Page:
National Science Foundation Devotes $20 Million To Building Tomorrow's Infrastructure

Where the money meets the road (and bridges, and power lines, and buildings...)

Blatnik Bridge

Blatnik Bridge

Improving infrastructure is one of the main focuses of a new NSF initiative.Randen Pederson/Flickr CC by 2.0

Wildfires are raging, sea levels are rising, and cities just keep on growing. Increasingly large numbers of people in the United States are dependent on aging infrastructure, from crumbling roads and bridges to to overworked power lines. It's a sorry state of affairs that hasn't changed all that much in the past few years. Luckily, there are plenty of brilliant minds dedicated to making a difference, and they're getting both attention and funding from the government.

This week marks the first-ever Smart Cities Week an initiative between the National Science Foundation (NSF) and the White House focused on building the city of tomorrow, ready for whatever disasters the future could possibly hold. But you can't build a towering initiative like that without a very strong foundation--good infrastructure.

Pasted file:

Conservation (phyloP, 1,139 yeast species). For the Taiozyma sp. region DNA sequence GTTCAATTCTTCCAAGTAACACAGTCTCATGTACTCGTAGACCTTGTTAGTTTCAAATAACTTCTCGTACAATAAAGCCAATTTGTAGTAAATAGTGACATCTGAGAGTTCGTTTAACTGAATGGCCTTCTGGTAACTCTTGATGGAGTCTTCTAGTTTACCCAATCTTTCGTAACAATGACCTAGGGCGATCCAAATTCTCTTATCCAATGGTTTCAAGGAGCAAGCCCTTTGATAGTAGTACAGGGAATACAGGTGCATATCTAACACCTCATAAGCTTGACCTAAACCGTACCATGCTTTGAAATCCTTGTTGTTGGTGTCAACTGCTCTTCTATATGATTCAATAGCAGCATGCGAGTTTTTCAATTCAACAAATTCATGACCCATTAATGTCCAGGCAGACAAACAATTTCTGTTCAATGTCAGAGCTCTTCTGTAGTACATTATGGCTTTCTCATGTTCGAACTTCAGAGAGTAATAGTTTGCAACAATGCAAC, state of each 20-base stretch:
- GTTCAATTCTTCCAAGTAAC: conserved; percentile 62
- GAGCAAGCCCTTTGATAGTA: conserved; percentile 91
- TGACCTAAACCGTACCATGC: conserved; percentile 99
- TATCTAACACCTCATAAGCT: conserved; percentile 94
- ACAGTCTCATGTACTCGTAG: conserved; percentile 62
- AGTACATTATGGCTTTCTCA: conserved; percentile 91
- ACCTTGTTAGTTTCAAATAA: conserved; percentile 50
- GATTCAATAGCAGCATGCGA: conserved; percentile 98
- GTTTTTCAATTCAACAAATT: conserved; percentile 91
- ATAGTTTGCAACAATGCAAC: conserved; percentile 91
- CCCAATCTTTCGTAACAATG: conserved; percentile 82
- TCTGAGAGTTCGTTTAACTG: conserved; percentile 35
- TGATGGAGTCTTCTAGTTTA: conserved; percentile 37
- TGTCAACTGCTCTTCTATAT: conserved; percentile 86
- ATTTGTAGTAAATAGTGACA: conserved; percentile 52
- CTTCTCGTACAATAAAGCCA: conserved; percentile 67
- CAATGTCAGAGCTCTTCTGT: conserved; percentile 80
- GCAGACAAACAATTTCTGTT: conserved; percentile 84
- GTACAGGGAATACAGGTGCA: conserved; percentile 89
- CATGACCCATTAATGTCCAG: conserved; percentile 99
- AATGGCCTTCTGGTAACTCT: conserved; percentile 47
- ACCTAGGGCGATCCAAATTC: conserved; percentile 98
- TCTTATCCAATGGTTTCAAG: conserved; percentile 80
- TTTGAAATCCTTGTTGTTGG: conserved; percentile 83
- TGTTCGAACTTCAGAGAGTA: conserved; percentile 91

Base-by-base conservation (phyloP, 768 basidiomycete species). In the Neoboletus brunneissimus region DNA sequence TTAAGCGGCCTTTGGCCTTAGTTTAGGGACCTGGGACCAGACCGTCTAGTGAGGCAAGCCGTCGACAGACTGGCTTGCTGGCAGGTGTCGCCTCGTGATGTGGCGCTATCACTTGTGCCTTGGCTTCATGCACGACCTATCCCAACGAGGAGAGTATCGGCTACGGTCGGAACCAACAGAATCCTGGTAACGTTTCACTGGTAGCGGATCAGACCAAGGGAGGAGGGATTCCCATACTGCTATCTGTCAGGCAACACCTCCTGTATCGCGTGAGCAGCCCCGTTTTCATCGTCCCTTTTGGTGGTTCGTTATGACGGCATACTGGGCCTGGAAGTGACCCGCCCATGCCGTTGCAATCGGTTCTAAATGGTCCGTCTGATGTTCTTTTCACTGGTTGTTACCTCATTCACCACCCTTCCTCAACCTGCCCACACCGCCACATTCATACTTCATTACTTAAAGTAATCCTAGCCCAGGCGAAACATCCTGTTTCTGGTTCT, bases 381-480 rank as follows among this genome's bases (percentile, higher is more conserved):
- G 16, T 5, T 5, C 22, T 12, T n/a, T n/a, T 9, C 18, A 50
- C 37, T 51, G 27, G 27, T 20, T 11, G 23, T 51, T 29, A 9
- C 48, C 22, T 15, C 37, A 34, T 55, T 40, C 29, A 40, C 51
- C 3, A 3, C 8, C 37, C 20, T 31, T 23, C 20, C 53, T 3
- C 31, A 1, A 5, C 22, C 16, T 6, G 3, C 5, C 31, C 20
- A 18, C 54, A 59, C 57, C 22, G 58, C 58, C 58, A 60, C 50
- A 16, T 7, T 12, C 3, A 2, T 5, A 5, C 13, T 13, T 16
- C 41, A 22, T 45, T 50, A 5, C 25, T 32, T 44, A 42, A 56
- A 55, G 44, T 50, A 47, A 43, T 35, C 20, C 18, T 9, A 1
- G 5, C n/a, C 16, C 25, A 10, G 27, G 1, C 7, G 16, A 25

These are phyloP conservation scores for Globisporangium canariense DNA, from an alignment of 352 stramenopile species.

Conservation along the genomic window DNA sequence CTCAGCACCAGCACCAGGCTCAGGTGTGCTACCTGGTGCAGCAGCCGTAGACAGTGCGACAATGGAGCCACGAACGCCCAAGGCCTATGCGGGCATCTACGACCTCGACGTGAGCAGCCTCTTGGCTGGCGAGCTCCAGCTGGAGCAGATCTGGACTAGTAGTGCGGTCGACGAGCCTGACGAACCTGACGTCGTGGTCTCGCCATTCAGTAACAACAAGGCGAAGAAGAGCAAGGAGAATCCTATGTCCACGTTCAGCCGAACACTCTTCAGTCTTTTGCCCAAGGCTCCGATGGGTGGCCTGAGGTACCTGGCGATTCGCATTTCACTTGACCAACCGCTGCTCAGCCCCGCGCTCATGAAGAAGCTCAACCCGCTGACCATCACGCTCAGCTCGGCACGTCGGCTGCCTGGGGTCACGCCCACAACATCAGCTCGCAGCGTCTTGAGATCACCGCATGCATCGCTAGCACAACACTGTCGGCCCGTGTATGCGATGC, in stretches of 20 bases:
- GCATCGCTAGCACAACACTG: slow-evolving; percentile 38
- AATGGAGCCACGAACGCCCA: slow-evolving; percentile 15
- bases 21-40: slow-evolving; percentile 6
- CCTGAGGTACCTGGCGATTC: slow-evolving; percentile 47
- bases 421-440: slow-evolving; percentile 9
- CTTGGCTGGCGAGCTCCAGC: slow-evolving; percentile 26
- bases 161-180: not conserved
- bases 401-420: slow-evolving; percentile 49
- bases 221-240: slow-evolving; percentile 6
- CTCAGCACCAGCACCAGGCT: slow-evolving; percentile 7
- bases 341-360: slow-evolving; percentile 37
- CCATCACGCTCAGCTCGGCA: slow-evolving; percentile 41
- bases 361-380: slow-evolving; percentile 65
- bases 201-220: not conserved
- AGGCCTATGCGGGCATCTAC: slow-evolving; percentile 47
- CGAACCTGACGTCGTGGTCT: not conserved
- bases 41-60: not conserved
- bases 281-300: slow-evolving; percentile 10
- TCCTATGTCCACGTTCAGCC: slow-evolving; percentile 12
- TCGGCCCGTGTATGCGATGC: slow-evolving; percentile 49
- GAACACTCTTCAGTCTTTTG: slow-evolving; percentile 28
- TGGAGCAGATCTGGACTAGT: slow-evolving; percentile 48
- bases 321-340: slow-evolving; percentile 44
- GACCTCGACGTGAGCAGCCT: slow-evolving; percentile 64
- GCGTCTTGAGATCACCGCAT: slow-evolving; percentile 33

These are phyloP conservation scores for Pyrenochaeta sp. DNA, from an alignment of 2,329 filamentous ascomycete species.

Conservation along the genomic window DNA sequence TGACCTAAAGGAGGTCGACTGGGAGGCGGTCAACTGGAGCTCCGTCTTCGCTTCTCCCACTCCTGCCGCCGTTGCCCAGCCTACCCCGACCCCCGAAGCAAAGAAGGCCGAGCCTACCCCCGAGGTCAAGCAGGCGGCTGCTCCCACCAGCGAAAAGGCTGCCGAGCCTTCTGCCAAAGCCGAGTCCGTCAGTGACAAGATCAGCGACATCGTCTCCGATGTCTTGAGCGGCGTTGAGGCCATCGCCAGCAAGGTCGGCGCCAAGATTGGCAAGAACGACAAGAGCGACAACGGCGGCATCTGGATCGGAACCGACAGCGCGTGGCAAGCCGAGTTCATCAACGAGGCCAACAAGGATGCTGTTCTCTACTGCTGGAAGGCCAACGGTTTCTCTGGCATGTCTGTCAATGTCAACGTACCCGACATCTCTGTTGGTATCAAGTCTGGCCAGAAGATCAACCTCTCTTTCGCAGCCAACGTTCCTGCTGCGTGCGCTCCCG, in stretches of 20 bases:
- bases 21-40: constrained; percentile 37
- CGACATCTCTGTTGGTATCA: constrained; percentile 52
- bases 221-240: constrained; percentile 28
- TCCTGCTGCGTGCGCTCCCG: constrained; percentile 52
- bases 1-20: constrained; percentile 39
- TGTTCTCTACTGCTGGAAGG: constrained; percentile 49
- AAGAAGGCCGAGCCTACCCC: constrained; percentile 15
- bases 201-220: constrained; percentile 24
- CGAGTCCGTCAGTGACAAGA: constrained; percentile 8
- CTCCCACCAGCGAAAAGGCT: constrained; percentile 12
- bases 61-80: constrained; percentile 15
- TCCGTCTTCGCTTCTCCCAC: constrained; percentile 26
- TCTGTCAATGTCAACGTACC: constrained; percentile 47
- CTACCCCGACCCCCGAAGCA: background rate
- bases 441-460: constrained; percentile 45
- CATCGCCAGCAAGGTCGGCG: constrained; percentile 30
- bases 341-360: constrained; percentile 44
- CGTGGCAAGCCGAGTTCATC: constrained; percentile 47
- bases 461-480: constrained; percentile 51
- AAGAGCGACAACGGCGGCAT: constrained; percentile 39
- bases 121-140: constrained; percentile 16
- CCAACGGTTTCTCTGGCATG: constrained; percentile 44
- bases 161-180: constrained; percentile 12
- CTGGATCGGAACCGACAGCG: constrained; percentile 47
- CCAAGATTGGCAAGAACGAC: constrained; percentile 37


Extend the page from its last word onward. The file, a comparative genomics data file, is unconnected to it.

To that end, the NSF recently announced that it was giving $20 million to projects around the country that were dedicated to making the basic building blocks of modern society (power, transportation, water supplies, healthcare) more robust and resilient.

12 projects were chosen to be part of a new initiative called Critical Resilient Interdependent Infrastructure Systems and Processes or CRISP, which distributes money to fund research over a period of 3 to 4 years. Among the lucky dozen were a project looking into ways to improve transportation even in the case of flooding along the coasts. Another project will look at how water and electrical systems can be modified to withstand extreme droughts, while another looks at how to protect infrastructure from man-made disasters like cyber and terrorist attacks.

There are plenty of other projects out there focused on the same goal. Researchers at both universities and companies are focused on building buildings that can monitor or even repair themselves. Maybe the city of the future isn't so far away after all.